You’d be forgiven for thinking than Aaron K. Carter’s sophomore outing behind the camera; An Hour To Kill is just another low budget, off-the-wall movie, with actors who appear to be running off their lines without any connection to the audience and cinematography that just about scraps the viewing experience over the line.
But if you look past the cracks and crevices that are blatant for a movie of its kind, something begins to happen that lures you in… namely the screenplay. Carter wisely breaks up the narrative of the film into various sections that are either flashbacks or stories told by our leads. This change allows the script to shift gears with each section and push the audience forward, whilst never feeling stagnant or spend too long on the sparseness of the captured footage. This is definitely a testament to Carter’s writing and direction to be able to transport the viewer into the world and not be too distracted by its obvious flaws.
Whilst the opening scene is obviously influenced by Tarantino, using a blend of peppered dialogue and crime, especially with rookie hit man, Frankie played remarkably convincingly by Frankie Pozos. It could be easy to dismiss Frankie’s performance at first, but as the story unfolds the audience finds themselves integrated into his character and his interaction with veteran hit man, Gio (Aaron Guerrero). Guerrero also teamed up with director Carter in his debut feature, Dead Kansas and also seems quite relaxed in his character on-screen.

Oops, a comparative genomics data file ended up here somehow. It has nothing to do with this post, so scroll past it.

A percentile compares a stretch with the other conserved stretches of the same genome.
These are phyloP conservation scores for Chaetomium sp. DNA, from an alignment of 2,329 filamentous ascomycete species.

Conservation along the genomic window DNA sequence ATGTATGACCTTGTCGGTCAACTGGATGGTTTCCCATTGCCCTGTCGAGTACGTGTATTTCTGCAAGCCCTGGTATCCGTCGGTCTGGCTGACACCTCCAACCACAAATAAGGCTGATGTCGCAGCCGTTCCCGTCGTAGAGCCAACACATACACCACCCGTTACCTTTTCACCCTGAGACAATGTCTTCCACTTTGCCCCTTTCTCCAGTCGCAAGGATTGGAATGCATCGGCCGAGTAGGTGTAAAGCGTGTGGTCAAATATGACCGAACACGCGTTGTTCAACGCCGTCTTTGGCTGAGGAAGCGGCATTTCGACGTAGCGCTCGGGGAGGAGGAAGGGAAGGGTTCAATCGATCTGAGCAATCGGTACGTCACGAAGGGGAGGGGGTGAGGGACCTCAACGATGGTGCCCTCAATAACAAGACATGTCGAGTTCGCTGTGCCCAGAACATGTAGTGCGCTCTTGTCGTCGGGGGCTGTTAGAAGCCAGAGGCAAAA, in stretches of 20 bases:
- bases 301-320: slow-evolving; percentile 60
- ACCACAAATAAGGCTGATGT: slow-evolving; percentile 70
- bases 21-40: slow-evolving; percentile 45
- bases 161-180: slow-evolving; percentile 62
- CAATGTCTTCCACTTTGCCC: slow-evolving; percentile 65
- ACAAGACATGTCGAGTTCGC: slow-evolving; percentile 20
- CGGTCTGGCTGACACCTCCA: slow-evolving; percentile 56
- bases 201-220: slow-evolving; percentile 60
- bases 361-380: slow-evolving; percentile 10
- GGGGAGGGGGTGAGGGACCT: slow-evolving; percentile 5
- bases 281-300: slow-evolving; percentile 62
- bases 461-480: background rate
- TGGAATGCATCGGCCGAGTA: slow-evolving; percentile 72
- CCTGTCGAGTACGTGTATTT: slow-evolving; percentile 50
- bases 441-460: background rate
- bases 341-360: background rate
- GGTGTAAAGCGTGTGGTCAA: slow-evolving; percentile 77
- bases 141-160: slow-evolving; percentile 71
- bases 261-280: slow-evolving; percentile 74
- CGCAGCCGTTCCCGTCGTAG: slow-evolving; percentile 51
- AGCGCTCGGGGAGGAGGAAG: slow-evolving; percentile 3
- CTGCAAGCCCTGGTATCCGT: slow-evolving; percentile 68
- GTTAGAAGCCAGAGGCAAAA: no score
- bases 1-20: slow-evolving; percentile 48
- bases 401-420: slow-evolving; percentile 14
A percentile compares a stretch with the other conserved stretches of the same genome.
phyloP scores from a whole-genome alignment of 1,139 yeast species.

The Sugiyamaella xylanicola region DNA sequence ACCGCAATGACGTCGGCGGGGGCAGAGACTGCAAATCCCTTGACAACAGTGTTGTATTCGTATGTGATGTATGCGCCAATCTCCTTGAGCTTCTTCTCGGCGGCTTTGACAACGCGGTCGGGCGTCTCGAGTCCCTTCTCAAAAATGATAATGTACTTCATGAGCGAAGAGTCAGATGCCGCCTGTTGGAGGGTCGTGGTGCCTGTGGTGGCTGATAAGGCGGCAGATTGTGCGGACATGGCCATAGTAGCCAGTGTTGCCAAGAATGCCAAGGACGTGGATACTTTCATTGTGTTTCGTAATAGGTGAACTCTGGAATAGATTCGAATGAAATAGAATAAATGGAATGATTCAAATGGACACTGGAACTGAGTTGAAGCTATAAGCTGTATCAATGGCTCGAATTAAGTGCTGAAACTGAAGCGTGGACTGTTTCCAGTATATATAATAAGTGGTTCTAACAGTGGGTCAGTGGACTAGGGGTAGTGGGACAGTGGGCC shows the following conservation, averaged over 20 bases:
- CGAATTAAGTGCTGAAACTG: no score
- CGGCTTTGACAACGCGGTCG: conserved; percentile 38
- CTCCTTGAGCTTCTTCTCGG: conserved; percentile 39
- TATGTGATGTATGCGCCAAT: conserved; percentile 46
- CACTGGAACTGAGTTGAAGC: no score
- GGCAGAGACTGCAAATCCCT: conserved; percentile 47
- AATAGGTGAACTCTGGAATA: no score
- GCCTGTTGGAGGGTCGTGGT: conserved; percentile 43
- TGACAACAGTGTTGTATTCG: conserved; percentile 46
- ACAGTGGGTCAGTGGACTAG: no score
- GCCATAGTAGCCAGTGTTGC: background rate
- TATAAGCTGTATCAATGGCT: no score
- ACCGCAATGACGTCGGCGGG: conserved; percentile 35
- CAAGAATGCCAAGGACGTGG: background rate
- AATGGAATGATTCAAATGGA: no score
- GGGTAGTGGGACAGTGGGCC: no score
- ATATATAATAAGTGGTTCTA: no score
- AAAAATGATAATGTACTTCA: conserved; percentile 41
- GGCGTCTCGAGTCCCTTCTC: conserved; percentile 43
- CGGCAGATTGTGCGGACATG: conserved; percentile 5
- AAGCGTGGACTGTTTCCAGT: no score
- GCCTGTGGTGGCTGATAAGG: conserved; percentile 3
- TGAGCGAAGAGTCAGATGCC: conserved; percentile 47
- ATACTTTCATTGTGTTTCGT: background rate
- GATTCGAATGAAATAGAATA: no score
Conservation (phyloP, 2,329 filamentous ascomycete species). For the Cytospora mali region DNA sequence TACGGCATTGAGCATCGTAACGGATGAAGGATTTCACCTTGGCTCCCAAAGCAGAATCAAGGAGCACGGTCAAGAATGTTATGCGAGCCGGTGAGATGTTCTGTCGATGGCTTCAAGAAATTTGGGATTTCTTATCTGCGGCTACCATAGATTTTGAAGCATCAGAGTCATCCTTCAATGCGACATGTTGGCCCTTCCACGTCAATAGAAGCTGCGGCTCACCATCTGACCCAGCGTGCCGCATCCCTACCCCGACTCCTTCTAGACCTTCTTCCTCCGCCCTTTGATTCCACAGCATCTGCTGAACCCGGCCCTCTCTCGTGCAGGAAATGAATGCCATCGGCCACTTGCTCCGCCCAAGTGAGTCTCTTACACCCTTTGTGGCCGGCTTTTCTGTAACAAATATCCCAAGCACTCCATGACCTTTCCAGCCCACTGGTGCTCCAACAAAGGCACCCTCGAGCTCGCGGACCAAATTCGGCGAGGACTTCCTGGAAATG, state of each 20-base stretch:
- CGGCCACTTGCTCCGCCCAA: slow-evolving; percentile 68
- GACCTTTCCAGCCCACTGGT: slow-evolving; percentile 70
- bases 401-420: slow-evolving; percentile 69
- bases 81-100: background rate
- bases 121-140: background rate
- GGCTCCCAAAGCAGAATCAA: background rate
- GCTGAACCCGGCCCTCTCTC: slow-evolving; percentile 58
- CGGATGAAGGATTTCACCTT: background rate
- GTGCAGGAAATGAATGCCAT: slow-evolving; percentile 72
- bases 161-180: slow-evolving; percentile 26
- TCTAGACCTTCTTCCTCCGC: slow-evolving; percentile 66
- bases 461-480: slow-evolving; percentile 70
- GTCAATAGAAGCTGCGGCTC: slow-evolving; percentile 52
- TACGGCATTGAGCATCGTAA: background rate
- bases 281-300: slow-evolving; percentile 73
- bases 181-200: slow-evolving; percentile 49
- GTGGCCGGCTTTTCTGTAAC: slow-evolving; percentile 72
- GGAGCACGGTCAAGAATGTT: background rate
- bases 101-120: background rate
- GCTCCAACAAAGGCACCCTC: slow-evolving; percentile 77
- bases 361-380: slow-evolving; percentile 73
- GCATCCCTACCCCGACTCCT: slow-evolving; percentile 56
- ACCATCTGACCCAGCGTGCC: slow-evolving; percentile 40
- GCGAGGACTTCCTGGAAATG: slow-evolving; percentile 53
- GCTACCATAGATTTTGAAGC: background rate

The crux of the story is centred on an ongoing conflict between crime lord Mr. Kinski (Mel Novak – Game of Death) and Arash. When the former suspects Frankie as a mole, he charges Gio with the task of bumping him off. Gio asks that he be given the opportunity to do it his way. Kinski agrees but gives him the ultimatum to enact his deed within the hour. So with an Hour To Kill, Gio and Frankie exchange stories to pass the time.
Each story that is presented goes from the bizarre to the downright deranged and sucks you in deeper into the insanity. The first story, Valkyrie’s Bunker, a typical slasher style short story, presents a group of girls who drive to a Nazi bunker for a group project only to find out they are not alone.
The second story actually suits the style that the movie has been shot in, resulting in numerous pieces to camera monologues. Assacre focuses on an eating contest that has 5 entrees competing to eat a fairly substantial burrito. When the reigning champion is defeated, he teams up with fellow loser to seek revenge and produce a powerful pepper. The results are more than anticipated and one of the best and hilarious death scenes in recent times.
The last segment, Hog Hunters is the most crazed of all when a bowling team goes in search of some entertainment only to get more than they bargained for. Words cannot do this segment justice, just sit back and let the wild times unfold.
Yes it’s low budget and it doesn’t hide the flaws, but Carter creates grindhouse-style deliverance in his direction that highlights his writing abilities and the acting credibility of the lead hit men. If you simply allow the story in An Hour To Kill to wash over you, you’ll be pleasantly entertained.
- Saul Muerte